output through ZeroMQ could be hooked up there?

4) I certainly only want to modify interactive user input and redirect
that over ZeroMQ. How can I distinguish whether (for example), input
currently comes from a file or from a pipe to stdin? The latter is not
interactive and should, of course not go through ZeroMQ.

Thank you in advance
Ralf

Waldek Hebisch

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Aug 24, 2014, 2:05:53 PM8/24/14
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Ralf Hemmecke wrote:
>
> The most burning questions from my part would be.
>
> 1) How would I go to add the ZeroMQ library to FriCAS so that I could
> use its functionality from Lisp (or even better from BOOT or even SPAD).

1) You need to either link or dynamically load the library.
Currently with sbcl, clisp and openmcl only option is dynamic linking.
With ecl and gcl both are possible, but static linking works
better. Theoretically w could use static linking with clisp,
but this looks quite hard to automate. Anyway, look like
'libspad' is handled. You need to write code to dynamically load
the library for Lisp that use dynamic linking and adjust
Makefiles to link it statically in other cases. This
assumes that you have both static and dynamic version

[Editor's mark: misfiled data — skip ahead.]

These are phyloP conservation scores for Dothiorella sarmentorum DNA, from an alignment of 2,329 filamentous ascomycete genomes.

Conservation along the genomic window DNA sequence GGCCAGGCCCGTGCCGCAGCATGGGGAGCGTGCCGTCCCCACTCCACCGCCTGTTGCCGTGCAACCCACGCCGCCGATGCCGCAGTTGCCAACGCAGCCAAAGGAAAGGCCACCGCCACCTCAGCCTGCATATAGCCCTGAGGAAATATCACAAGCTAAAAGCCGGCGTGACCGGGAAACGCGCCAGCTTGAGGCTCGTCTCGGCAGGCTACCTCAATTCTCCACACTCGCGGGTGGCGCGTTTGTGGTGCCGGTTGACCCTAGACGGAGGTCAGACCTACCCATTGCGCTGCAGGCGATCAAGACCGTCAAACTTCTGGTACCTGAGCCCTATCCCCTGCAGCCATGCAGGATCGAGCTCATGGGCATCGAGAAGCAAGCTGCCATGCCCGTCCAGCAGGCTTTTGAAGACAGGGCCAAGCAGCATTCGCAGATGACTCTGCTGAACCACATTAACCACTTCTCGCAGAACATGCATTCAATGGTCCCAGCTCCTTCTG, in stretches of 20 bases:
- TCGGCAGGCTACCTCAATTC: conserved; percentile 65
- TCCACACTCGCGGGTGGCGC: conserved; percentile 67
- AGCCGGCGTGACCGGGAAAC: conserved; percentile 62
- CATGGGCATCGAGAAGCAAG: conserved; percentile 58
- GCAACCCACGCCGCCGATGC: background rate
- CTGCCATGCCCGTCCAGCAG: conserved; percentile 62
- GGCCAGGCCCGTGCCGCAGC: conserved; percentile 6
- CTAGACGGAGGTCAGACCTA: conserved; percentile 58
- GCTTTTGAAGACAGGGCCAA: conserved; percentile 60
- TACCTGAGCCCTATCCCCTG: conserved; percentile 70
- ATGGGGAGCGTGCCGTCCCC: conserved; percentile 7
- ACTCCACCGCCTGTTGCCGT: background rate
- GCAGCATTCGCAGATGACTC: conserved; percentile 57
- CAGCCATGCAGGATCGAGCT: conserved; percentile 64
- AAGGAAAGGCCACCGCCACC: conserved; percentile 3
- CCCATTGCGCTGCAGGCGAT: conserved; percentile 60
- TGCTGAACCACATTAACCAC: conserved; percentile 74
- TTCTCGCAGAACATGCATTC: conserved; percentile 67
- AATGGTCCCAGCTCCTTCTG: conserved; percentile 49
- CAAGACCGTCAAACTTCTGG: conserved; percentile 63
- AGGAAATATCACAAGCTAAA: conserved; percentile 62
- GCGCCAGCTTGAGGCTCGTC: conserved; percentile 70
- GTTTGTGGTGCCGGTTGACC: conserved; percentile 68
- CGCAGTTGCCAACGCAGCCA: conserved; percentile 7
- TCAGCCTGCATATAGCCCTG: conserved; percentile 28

of the library. If you have only static one than you are
out of luck: you can only use Lisps that use static
linking. If you have only dynamic version you may create
a small static library with wrappers calling real
functions in dynamic library. Then you statically link
wrappers and linker/OS takes care of dynamic library.

Once you have linked library to FriCAS image you need
to make available its functions to FriCAS

2) Look at types of arguments/return values. If you have simple
types than existing macros in src/lisp/fricas-lisp.lisp should
work. You use them like:

(fricas-foreign-call |writeablep| "writeablep" int
(filename c-string))

First is Lisp name you want, than C name, return type
and pairs (argument name, argument type). Once you
have Lisp function you can freely use it from Boot and Spad
(in Spad via $Lisp). To get typechecking it is good to write
wrappers in Spad with appropriate types.

Note: this is generic instruction about adding foreign library.
You may look at Lapack thread to get more information.

Note2: After that you will be able to call ZeroMQ functions,